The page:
The elliptical trainer and its smooth oval foot pattern was a hit the moment it arrived on the scene in the mid-1990s, but a good one that could stand up to regular home use without rattling apart has never come cheap. That's doubly true of some of the expensive new sub-categories that have arisen recently, such as the seated elliptical, which gives older exercisers a safer all-body workout, and the suspended elliptical, which has a free-form, variable movement that is a favorite of high-performance exercisers. Fortunately, the market has finally responded with newer, high-quality and affordable alternatives, such as the models below.
FOR THE RECORD:
Elliptical trainers: In the Feb. 21 Health section, a Gear column on home elliptical trainers listed an incorrect website for the Inspire CS2 Cardio Strider. The correct website is www.inspirefitness.net. —
Suspended "Variable Stride Trainer" that perches users on floating foot pedals that, since they're not attached to conventional rails, allow them to create their own stride pattern, from stepping to full-bore striding.
Solid feel during all ranges of movement. Although not inexpensive, it manages to mimic the Precor EFX, the sub-category pioneer, at half the price. I worked out hard for 30 minutes and didn't hear a squeak. At 4 feet, 8 inches long, it's a bit more compact than a standard elliptical. Nice features include an on-the-go automatic stride adjustment, from 18 to 26 inches, and many programs, including heart-rate control. A heart-rate chest strap is optional.
$2,999. (888) 815-5559; lifecorefitness.com.
Inspire CS2 Cardio Strider:
Recumbent elliptical machine that can be used by a wide range of exercisers: those who are obese,
or out of shape, as well as serious athletes.
FOR THE RECORD:
Elliptical trainers: In the Feb. 21 Health & Wellness section, a Gear column on home elliptical trainers listed an incorrect website for the Inspire CS2 Cardio Strider. The correct website is www.inspirefitness.net. —
Smooth, solid and quiet feel combined with a pleasant, do-it-all-day foot motion. The foot traces not a full oval but a straight-ahead path with a slight oval curve at the end, supposedly designed to be easy on the knees and back. I liked it. The easy-access step-in design accommodates even obese bodies yet has enough high-performance features to please serious workout junkies. Included is a large display and an innovative ticker-tape-style banner that guides you through exercise routines — telling you, for example, to use "just arms" or "just legs." It's far less expensive than similar seated ellipticals and steppers from sub-category pioneers Octane and Nustep, respectively, that are also targeted at older, heavy-set people.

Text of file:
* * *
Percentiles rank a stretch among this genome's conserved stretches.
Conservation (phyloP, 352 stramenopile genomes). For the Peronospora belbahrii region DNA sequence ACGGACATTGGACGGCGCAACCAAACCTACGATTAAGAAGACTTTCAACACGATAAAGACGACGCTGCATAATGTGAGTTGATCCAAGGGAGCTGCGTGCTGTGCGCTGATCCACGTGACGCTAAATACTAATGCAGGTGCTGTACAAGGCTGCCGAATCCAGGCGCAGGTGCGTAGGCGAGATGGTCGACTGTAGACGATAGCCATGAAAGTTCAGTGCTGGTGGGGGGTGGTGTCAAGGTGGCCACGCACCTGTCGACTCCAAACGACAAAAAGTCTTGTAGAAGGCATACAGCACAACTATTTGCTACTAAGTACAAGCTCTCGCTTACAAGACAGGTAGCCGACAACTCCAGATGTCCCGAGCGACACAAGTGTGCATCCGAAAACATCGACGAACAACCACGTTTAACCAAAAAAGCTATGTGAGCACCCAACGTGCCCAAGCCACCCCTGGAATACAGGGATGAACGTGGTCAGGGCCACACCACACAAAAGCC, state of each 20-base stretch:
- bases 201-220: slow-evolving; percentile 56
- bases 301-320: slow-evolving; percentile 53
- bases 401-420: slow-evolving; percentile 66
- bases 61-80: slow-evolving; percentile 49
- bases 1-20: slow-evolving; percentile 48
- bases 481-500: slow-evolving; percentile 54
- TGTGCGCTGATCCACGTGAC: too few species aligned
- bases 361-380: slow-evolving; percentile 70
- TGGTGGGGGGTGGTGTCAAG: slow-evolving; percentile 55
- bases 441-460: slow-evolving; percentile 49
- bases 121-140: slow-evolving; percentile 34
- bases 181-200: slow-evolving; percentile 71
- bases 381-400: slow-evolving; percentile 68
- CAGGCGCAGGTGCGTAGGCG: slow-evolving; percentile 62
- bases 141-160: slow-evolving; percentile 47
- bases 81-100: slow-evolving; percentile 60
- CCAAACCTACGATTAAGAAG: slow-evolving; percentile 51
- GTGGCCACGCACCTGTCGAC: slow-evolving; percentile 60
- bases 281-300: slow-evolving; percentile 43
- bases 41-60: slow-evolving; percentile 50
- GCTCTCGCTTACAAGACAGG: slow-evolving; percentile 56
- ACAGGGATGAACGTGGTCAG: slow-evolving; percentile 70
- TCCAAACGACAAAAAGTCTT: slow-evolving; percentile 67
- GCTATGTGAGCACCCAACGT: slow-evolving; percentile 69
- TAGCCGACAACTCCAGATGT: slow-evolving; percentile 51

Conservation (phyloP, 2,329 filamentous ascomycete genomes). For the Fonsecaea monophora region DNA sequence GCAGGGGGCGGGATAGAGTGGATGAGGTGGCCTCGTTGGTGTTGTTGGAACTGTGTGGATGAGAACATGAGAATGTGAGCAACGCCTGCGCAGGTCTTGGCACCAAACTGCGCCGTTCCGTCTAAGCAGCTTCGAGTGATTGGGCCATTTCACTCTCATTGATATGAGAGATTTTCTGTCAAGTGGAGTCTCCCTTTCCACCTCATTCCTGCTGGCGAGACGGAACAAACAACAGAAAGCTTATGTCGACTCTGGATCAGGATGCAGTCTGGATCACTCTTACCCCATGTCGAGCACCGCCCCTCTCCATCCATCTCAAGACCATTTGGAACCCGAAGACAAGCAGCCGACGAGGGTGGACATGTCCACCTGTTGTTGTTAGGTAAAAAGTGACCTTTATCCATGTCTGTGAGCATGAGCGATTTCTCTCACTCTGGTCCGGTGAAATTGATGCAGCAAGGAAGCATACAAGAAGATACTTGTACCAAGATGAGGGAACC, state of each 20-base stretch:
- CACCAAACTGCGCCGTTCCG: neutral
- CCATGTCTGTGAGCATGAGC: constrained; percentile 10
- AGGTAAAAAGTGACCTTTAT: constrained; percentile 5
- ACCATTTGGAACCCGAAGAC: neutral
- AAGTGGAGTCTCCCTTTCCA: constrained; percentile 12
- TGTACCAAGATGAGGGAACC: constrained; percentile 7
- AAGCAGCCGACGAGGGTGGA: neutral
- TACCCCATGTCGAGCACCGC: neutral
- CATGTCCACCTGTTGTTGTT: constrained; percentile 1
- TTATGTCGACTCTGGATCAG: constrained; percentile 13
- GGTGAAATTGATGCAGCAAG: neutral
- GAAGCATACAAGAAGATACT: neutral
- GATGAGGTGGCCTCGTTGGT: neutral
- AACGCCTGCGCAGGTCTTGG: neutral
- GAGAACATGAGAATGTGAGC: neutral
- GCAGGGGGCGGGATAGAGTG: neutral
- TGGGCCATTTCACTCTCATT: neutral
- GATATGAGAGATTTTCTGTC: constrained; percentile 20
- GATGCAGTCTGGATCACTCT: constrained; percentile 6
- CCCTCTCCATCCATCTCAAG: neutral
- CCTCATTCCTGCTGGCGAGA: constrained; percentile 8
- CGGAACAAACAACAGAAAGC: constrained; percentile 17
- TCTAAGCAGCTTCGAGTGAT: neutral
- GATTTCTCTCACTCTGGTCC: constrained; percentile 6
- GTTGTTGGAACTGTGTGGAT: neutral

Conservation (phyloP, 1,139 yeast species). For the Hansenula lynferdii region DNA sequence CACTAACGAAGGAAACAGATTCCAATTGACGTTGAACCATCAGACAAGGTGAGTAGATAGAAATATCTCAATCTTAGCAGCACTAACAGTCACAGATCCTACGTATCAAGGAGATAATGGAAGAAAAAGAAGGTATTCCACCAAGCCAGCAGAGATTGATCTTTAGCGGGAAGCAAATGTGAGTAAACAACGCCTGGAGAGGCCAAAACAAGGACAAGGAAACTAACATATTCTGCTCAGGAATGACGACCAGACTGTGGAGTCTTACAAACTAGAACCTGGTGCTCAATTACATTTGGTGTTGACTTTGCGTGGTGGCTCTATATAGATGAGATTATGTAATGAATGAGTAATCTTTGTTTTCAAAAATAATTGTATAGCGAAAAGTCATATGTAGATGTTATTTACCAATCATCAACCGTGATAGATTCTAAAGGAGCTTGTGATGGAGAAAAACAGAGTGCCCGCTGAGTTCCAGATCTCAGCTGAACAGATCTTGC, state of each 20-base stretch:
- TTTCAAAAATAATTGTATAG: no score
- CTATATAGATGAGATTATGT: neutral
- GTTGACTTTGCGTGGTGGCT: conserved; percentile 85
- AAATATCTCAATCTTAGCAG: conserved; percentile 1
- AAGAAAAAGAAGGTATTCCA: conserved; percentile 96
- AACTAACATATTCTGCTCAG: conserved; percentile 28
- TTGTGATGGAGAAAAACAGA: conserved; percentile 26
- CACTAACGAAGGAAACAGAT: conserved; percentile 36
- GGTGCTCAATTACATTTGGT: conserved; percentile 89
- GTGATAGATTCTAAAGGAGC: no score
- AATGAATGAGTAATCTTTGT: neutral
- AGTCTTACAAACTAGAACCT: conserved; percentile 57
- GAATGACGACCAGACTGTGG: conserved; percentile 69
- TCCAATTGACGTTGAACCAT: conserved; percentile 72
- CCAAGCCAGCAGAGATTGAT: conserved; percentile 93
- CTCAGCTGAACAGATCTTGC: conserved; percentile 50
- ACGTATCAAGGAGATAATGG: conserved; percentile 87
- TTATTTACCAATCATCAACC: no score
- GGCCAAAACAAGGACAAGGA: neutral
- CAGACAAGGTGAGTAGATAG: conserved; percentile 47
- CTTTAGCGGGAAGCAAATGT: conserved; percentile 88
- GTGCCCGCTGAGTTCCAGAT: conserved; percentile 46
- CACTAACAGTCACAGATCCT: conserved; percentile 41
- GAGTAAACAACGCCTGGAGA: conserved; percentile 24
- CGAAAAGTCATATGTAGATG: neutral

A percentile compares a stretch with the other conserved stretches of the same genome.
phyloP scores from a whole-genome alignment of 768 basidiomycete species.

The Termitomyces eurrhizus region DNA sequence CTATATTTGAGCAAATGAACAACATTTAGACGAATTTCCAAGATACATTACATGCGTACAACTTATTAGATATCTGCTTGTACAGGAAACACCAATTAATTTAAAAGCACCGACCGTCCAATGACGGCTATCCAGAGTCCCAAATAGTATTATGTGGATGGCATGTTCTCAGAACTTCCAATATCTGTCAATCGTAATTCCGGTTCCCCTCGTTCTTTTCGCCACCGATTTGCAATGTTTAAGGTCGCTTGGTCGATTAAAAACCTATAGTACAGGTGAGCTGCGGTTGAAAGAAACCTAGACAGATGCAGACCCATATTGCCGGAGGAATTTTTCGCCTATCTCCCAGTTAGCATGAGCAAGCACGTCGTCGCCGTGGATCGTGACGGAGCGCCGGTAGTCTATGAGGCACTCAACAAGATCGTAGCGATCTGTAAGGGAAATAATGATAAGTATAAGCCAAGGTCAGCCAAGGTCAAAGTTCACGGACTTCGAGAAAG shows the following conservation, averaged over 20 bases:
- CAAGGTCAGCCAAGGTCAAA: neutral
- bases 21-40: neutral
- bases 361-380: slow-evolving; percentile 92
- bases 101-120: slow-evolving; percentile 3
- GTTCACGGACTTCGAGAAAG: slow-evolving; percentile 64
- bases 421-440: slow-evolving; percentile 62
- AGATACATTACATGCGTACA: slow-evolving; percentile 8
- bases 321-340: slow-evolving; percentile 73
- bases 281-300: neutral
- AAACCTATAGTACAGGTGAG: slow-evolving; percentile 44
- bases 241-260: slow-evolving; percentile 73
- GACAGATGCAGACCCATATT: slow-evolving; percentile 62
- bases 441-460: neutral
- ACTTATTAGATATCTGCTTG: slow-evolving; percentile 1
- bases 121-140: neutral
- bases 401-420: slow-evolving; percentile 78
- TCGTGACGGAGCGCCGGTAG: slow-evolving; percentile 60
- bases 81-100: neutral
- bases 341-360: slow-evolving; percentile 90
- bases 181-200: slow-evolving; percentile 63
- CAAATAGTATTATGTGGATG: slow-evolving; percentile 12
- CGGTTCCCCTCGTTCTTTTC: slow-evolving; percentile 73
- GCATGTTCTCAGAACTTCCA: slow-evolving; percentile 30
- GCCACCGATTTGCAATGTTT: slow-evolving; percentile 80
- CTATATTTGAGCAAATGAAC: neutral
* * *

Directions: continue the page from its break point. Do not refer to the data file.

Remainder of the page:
$1,495 to $1,795. (877) 738-1729; http://www.inspirefitness.com.
Solid Standard Elliptical
A traditional elliptical machine on which the user stands erect and the foot platforms ride on rails.
Solid, steady and feature-laden. Includes a push-button power incline ramp, which maxes out at 30 degrees; a 20-inch stride length, adequate for intense workouts; heavier-than-average 25-pound flywheel to keep pedaling smooth; a built-in
plug and a wireless heart-rate chest strap (considered more accurate than common hand-touch contacts); and a large LCD screen with an integrated sound system and lots of information, including a time countdown on the workout and calorie burn count.
The pedals unfortunately tip you forward. Although some may get used to this quickly, I found it quite irritating compared with machines with a flatter stride. Assembly is required, which takes two to four hours.
$1,299. (866) 780-SOLE; http://www.Soletreadmills.com.
Techy econo elliptical
Mid-range model of a new brand that is associated with the
charity and is built by Johnson Health Tech, makers of Vision, a major specialty-store brand.
Good all-round package with a few interesting techy flourishes. It has a sturdy, smooth feel, comfortable 20-inch stride length (not the choppier 17- and 18-inch strides of others at this price), a power incline button (20 levels at 5% increments) and a 23-pound flywheel (also good for the price). The pedals ride flatter and more naturally than the Sole, with no tipping-forward issues. Includes a strong fan, iPod jack and speakers, and heart-rate hand contacts. High-tech-wise, It stands out with a USB flash port on the console that lets you transfer your workout data to a PC and track your personal progress on livestrong.com, as well as download Lance Armstrong workouts.
Some wayward squeaks here and there (more than the Sole). No heart-rate chest strap. Assembly takes two to four hours.
$999. (800) 335-4348; http://www.johnsonfit.com.
Wallack is the author of "Bike for Life" and "Run for Life."